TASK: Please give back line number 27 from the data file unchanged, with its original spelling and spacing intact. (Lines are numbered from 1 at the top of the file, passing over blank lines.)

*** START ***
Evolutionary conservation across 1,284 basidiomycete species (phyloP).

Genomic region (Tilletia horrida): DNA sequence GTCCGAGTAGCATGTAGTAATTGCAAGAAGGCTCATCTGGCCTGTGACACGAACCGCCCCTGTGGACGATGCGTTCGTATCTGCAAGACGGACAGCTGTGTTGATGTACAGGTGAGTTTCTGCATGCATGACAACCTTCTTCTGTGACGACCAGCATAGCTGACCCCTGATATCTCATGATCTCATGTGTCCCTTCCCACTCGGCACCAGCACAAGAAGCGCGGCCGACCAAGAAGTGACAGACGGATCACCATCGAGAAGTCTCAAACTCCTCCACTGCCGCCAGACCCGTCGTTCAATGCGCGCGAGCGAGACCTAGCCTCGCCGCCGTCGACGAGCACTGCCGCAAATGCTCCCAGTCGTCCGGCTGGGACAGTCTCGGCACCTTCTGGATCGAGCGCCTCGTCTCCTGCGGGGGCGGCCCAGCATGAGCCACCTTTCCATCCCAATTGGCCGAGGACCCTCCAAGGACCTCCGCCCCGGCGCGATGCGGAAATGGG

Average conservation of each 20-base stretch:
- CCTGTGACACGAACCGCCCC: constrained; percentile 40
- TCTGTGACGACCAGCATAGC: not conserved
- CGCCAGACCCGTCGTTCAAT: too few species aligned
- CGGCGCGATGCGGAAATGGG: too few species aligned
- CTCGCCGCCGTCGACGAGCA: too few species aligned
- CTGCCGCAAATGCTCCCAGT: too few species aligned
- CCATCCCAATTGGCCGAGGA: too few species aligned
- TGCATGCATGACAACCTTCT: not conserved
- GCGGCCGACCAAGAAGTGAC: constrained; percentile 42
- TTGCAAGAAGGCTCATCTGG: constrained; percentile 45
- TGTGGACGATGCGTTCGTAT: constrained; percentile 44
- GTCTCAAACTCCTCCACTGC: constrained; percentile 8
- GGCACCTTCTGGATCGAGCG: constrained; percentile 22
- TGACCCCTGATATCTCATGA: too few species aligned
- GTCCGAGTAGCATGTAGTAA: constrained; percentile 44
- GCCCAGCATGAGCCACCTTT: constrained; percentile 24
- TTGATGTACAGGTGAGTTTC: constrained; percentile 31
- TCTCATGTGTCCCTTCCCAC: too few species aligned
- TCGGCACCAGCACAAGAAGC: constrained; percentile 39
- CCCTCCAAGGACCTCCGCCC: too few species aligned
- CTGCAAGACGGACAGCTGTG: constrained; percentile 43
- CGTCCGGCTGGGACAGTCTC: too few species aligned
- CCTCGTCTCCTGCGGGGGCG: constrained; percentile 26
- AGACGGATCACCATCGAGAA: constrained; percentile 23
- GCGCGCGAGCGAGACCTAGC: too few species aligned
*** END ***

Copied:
- AGACGGATCACCATCGAGAA: constrained; percentile 23